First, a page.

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What is Sleep Apnea?



If you're waking up groggy, irritable, have a dry mouth, headache and your partner complains of your loud snoring, the culprit may be sleep apnea. This common sleeping disorder is the result of pauses in breathing or shallow breaths while you sleep. Other symptoms include feeling tired all day, difficulty staying asleep, and attention problems. Breathing pauses can last anywhere from 10 to 20 seconds and depending on the severity, may occur hundreds of times a night. This means the body and the brain don't get enough oxygen. Sleep apnea is a serious disorder and the combination of lack of sleep and oxygen deprivation can lead to many health issues, including high blood pressure, stroke, heart failure and heart attacks, and depression.

Most people with sleep apnea don't know they have it, because, well, they're sleeping. It's only when they present symptoms to their physician or when their partners notice they stop breathing that a sleep study test may be ordered.

The most common type of sleep apnea is obstructive sleep apnea. As you sleep at night, the soft tissue in the back of your throat relaxes and blocks the airway, often causing you to snore loudly. When your airway gets blocked, your body jolts you awake so you can get air. Depending on how many times a night you wake up, you spend less time in the deep, restorative sleep your body needs to repair itself and function.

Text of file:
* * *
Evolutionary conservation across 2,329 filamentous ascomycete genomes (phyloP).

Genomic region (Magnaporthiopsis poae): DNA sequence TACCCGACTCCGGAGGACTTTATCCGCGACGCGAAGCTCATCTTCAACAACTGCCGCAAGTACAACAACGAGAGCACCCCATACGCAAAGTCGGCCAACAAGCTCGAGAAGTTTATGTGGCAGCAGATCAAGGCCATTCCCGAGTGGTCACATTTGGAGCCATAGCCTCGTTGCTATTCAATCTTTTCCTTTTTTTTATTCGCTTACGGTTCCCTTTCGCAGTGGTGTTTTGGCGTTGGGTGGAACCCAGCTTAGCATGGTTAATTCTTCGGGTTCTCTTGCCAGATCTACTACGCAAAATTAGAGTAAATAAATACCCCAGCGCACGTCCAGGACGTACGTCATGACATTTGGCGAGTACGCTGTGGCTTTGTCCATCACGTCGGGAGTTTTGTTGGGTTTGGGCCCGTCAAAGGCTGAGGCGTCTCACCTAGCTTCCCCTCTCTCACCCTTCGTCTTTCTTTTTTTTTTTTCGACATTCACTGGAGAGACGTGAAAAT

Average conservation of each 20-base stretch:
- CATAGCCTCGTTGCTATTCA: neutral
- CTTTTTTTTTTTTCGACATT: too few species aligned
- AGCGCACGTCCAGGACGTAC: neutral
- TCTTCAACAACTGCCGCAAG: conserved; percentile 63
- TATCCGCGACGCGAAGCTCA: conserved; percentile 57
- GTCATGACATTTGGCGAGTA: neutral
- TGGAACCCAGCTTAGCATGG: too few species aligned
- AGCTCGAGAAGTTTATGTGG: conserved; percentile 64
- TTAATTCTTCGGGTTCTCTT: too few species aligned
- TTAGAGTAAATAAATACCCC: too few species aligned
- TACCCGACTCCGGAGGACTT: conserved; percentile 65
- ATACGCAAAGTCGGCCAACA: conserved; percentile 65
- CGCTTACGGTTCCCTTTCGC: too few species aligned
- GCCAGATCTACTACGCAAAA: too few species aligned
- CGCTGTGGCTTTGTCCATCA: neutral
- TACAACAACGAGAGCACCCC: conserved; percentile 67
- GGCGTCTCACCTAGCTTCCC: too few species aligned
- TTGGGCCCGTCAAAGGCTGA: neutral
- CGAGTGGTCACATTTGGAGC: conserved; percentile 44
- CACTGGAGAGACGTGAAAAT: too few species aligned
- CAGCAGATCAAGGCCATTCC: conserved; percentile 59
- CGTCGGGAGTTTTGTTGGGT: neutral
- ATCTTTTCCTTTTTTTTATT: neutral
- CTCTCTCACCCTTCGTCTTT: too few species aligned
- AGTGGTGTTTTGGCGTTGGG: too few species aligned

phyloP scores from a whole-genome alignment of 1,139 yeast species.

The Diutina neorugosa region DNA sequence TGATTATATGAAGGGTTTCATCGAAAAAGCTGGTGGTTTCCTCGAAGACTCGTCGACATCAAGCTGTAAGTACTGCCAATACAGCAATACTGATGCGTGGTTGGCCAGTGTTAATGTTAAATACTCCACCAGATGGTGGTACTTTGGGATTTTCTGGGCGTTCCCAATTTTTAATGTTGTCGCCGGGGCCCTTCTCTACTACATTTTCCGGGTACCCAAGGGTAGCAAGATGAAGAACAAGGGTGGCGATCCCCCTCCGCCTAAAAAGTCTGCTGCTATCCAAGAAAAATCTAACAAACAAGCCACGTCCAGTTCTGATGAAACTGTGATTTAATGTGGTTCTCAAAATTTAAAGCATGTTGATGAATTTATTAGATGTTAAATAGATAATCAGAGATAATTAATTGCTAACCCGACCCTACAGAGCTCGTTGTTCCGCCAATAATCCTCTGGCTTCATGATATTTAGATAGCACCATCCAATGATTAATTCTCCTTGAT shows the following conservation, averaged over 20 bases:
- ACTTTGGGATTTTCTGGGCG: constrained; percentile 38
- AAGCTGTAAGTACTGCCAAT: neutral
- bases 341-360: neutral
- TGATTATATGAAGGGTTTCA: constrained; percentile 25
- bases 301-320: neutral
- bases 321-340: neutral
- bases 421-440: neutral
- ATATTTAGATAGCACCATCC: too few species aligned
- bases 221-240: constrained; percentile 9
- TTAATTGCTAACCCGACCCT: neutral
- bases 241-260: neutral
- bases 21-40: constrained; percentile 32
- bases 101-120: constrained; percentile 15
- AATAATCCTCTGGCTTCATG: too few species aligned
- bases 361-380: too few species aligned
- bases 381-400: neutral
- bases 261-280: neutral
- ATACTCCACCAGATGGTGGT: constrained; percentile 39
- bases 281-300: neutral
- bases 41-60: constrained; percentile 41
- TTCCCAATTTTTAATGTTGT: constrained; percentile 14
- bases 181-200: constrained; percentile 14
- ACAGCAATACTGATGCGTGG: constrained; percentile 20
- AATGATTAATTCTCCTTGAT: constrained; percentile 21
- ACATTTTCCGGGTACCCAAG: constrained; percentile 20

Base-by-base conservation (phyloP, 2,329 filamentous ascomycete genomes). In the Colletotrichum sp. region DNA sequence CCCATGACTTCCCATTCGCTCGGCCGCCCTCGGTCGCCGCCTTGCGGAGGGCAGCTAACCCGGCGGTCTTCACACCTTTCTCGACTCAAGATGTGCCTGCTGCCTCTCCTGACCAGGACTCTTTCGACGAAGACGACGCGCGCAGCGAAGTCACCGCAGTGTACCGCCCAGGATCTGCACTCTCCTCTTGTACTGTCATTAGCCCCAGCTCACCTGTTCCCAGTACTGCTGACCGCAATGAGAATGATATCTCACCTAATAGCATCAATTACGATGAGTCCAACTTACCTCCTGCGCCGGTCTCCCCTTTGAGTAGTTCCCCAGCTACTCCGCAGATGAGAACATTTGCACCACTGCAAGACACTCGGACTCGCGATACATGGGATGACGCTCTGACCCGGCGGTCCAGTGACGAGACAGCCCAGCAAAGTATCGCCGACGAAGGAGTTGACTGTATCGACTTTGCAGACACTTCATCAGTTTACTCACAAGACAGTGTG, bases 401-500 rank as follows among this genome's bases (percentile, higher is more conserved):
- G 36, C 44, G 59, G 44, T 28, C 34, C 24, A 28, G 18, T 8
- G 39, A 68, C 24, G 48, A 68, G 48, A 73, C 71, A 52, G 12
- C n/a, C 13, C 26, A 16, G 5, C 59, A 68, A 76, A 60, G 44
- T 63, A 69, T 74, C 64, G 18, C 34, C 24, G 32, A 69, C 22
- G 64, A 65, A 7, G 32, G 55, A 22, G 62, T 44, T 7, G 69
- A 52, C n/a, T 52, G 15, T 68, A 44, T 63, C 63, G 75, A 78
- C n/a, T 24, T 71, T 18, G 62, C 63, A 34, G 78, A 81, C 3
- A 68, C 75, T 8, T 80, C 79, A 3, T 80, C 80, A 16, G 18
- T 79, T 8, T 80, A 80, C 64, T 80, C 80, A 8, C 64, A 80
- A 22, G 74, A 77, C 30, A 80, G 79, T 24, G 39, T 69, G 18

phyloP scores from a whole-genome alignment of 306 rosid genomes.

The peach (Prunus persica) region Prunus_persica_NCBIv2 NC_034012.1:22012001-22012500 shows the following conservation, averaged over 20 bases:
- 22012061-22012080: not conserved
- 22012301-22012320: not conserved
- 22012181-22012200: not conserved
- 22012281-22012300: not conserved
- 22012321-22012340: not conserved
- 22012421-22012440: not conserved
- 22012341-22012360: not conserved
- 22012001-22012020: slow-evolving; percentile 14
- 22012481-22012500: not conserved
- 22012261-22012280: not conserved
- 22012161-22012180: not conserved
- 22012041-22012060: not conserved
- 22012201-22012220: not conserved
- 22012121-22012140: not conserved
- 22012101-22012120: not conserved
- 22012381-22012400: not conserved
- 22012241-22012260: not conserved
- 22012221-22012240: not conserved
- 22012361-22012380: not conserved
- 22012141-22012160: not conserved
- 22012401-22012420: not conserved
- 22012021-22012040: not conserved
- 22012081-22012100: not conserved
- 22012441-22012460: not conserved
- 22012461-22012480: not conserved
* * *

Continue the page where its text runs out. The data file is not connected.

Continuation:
There are several factors that put others are greater risk for sleep apnea, such as:

  • having a small upper airway (or large tongue, tonsils or uvula)
  • having a recessed chin, small jaw or a large overbite
  • being overweight, a large neck size (17 inches or greater in a man, or 16 inches or greater in a woman)
  • smoking and alcohol use
  • being age 40 or older, and ethnicity (African-Americans, Pacific-Islanders and Hispanics).
  • Also, sleep apnea tends to run in some families, suggesting a possible genetic link.

Sleep apnea sounds scary, but there are devices that can be used to help keep your airway open, such as a continuous positive airflow pressure (CPAP) device or dental devices.